MONDAY the 20th — When Steve and I decided to go to the 500 he suggested getting a Bronze Badge. The badge works like a pass to go almost anywhere. One of the perks is to be able to go on pit row Monday only. A great chance to get up close and personal with cars, teams and drivers. After practice we finally got to talk with Davey. We talked about his racing supermodified in the Northwest and California. He told us about another supermodified racer who has a shop in the area, Chet Fillip. Both Davey and Chet are two of a small group of drivers that went from supermodified to Indy cars.

TUESDAY the 21st — Nothing going on at the track. So we went to Grant King’s shop. The shop restores vintage Indy cars. He also displays vintage sprint, midget, and quarter midget cars, along with several walls covered with photos of old race cars from the northwest. While we were there we met John Martin. He is a former Indy car and Trans Am driver. Nowadays he is a specialist in rebuilding Offy engines and VW engines for vintage midgets.

“Frankenstein engines: an Offy engine built from several different Offy engines,” and “I can fix junk, it only takes a little longer.”

The next stop on our shop tour is Chet Fillip’s Advanced Racing Suspensions. Chet raced a very unique supermodified throughout the country. The car is a Hyte built offset rear engine powered by a fuel injected big block Chevy. It sits so low the top of the roll cage is only about 2 ½ ft high. Chet still has the car. It’s in storage on the second story of his shop. Even if it is covered with dust and spare parts it is all together and so cool.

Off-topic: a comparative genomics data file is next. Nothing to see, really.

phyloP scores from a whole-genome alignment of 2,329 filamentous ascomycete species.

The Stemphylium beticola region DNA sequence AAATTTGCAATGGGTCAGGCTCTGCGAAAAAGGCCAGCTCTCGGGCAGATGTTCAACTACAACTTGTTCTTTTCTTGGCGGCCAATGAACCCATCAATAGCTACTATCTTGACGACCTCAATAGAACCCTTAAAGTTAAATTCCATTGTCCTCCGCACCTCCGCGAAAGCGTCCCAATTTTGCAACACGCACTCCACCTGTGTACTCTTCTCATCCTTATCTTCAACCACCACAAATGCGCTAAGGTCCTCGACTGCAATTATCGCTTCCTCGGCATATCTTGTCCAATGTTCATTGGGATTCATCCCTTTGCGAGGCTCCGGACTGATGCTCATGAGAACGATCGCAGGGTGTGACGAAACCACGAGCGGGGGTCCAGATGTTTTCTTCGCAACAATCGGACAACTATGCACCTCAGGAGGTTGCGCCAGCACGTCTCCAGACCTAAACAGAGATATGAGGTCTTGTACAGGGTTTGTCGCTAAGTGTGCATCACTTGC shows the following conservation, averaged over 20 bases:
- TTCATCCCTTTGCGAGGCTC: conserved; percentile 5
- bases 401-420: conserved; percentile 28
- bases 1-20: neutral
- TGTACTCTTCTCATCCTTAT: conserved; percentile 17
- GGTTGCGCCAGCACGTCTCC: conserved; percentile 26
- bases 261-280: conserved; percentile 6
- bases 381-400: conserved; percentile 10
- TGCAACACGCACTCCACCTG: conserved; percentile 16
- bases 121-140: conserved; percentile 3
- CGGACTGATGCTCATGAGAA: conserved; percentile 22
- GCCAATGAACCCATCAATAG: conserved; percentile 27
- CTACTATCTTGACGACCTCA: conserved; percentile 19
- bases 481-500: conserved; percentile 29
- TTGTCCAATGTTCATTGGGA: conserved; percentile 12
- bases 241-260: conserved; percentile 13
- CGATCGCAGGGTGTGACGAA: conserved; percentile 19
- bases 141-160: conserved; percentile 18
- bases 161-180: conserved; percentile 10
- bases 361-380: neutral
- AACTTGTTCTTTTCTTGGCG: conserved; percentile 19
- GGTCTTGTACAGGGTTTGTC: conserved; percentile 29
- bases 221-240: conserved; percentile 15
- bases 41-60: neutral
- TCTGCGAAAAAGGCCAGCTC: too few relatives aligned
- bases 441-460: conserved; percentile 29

“‘I asked, didn’t you race the 500? “Once a while back,” said Chet very modestly.’”

Back to the speedway to get a guided tour of the museum by Cora. She worked on the display to celebrate Mario Andretti’s 50 years at the speedway. She did a great job, we saw all of Mario’s cars, driver suits, helmets and photos.

WEDNESDAY the 22nd — Time to kiss the bricks. Steve and I took the tour, a bus ride around the 2 ½ mile speedway and stopping to take photos and the kiss. Back to the museum and to the photo archives. It’s a room where they have thousands of photos taken at the speedway. You can buy any photo 8×10 for as low as $10.00.

On the way back to our home away from home we stopped at Dallara Race Cars. The shop was closed, but the display area was open to look around. About a block down the road was an indoor go-cart racing track for all ages to participate. It has a road race course, a flat oval, and a high banked oval.

THURSDAY the 23rd — Back to the track for Legends Day, a day of vintage Indy cars both on display and racing on the track. The display was of 70 vintage race cars. They had everything: diesel powered, Offy powered, Ford and Chevy powered, custom built engines and a turbine. There was such a variety of cars: uprights, roadsters, laydowns, rear engines and front engines. It was great to see the old cars out on the track. The sounds of the different engines was exciting to hear.

“When restoring the Boyce vintage race car transport truck , it was like a scene from NCIS with body parts all over the floor,” spoken by the driver of the transport truck.